Daily Book Review: Valenti navigates modern womanhood in ‘Sex Object’
“Yet despite all these things we know to be true — despite the preponderance of evidence showing the mental and emotional distress people demonstrate in violent and harassing environments — we still have no name for what happens to women living in a culture that hates them.”
This is the driving issue of Jessica Valenti’s first memoir: “Sex Object; a Memoir.” One of the newest books to join the feminist shelf, this memoir sets itself apart from books like Rebecca Solnit’s “Men Explain Things to Me” or Andi Zeisler’s “We Were Feminists Once: From Riot Grrl to CoverGirl®, the Buying and Selling of a Political Movement” in that Valenti doesn’t bother with statistical evidence beyond the absolutely rudimentary. She is not interested in proving that feminism is still needed or that we live in a society that hates women. She has lived in it enough to know that both of those are unequivocally true.
“Sex Object” is divided into three parts, as Valenti writes about childhood and adolescence, young adulthood and finally marriage and pregnancy. She details what it was like to go from feeling ugly as a young girl to being sexualized as she developed breasts early. She devotes a large portion of her writing to detailing how sexual objectification and harassment on the streets takes a toll. Over time, she writes, women develop a strategic ability to gauge what kind of reaction they can get away with — if a middle finger, disgusted eye roll or a “fuck off!” will be enough to send the guy who yelled disgusting comments at her after them.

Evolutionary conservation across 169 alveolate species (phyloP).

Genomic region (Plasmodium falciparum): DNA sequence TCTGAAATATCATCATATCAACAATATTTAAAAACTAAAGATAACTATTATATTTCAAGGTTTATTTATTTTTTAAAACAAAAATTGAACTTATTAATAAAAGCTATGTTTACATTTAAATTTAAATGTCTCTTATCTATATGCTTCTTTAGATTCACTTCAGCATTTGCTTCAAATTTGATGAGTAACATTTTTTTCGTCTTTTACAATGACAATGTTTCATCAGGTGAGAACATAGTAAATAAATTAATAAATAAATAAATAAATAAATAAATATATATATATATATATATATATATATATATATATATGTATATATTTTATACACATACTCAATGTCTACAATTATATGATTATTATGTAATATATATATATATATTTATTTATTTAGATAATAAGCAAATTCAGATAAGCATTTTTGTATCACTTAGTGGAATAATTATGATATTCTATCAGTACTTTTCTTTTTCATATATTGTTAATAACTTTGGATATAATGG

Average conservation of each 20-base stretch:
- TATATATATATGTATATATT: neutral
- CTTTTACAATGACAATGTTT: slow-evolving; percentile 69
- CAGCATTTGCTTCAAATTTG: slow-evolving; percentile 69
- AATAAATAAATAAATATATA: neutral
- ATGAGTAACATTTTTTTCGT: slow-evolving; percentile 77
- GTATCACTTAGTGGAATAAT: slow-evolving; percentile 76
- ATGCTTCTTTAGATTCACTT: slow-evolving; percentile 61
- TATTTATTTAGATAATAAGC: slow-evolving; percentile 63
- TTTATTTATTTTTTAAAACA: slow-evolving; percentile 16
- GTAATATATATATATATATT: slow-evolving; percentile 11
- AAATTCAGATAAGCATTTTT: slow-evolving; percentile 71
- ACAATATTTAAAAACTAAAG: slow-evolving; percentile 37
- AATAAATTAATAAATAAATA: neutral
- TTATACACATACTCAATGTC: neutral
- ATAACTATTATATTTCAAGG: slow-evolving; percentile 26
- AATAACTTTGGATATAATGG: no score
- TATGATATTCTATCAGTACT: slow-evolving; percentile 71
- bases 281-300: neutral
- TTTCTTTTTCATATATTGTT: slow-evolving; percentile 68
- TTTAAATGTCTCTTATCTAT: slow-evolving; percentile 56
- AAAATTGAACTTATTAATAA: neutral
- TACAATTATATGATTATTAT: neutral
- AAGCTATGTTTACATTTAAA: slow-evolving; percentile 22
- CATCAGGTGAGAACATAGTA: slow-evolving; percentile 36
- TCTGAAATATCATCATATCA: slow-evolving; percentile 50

Valenti, who founded the award winning website Feministing.com in 2004, does a phenomenal job of describing the pressure to be a “cool” feminist, who uses barbed and witty banter to hold a mirror up to society, rather than the “angry feminist” stereotype — because she notes, anger gives enemies ammunition to dismiss her as hysterical or emotional. She argues these successful mainstream feminist literature or comedy routines, often utilize a silver lining to garner support or approval, because no one wants to hear about a problem that isn’t getting better as quickly as some people say it is. As well, she describes the toll that being the cool girl has taken on her over the course of her life, and how she can’t do it anymore. It’s too exhausting to try and make frustration and anger palatable to the masses. Those emotions are palpable in her acerbic writing; she doesn’t coat her words.
“Sex Object” isn’t written for people who still demand proof of the wage gap or argue that women don’t go into STEM fields because they simply don’t want to. If that’s something you or a friend may need, I’d suggest reading her other book first: “Full Frontal Feminism; A Young Woman’s Guide to Why Feminism Matters.”
This memoir isn’t groundbreaking or shocking, though the stories of her encounters on the New York City subway might be to some. But if you think her work is in any way unnecessary, flip to the back of “Sex Object,” in which she has pages of comments on her blogs or emails sent to her about her books that she has been receiving every day for a decade. They are full of rants that range from condescending, to disparaging, to cruel, to threatening. Many of them tear down her physical appearance or her intellect, and a few of them are misguided and misspelled rages against feminism in general. There’s nothing Valenti could have used to prove her point more effectively.
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“Sex Object: A Memoir”
William Morrow Publishers